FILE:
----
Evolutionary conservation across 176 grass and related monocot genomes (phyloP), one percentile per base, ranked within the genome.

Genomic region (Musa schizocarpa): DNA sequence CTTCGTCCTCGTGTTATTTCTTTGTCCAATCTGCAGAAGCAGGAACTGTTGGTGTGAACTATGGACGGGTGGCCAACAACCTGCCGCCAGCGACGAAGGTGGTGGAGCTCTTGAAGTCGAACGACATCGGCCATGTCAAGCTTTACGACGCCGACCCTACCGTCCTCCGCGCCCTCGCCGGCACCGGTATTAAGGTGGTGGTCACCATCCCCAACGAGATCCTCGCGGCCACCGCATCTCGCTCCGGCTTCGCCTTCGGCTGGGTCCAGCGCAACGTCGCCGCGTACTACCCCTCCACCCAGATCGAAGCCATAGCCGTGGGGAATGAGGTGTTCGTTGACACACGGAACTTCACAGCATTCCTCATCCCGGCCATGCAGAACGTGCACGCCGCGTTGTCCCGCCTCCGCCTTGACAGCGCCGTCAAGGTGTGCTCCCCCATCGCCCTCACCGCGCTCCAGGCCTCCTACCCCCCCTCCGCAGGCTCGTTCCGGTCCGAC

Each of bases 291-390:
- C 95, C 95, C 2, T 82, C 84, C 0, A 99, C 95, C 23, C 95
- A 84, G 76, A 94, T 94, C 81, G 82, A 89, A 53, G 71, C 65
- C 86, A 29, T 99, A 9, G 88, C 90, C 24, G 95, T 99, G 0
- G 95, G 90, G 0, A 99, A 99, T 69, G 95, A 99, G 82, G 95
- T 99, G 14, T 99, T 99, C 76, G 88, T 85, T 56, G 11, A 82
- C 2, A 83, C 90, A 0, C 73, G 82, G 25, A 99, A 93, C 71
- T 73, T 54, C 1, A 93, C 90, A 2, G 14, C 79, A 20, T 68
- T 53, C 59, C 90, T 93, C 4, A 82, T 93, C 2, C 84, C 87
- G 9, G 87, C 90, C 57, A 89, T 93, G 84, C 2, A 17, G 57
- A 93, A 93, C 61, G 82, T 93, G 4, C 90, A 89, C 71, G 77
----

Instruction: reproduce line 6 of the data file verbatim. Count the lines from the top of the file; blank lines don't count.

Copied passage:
- C 86, A 29, T 99, A 9, G 88, C 90, C 24, G 95, T 99, G 0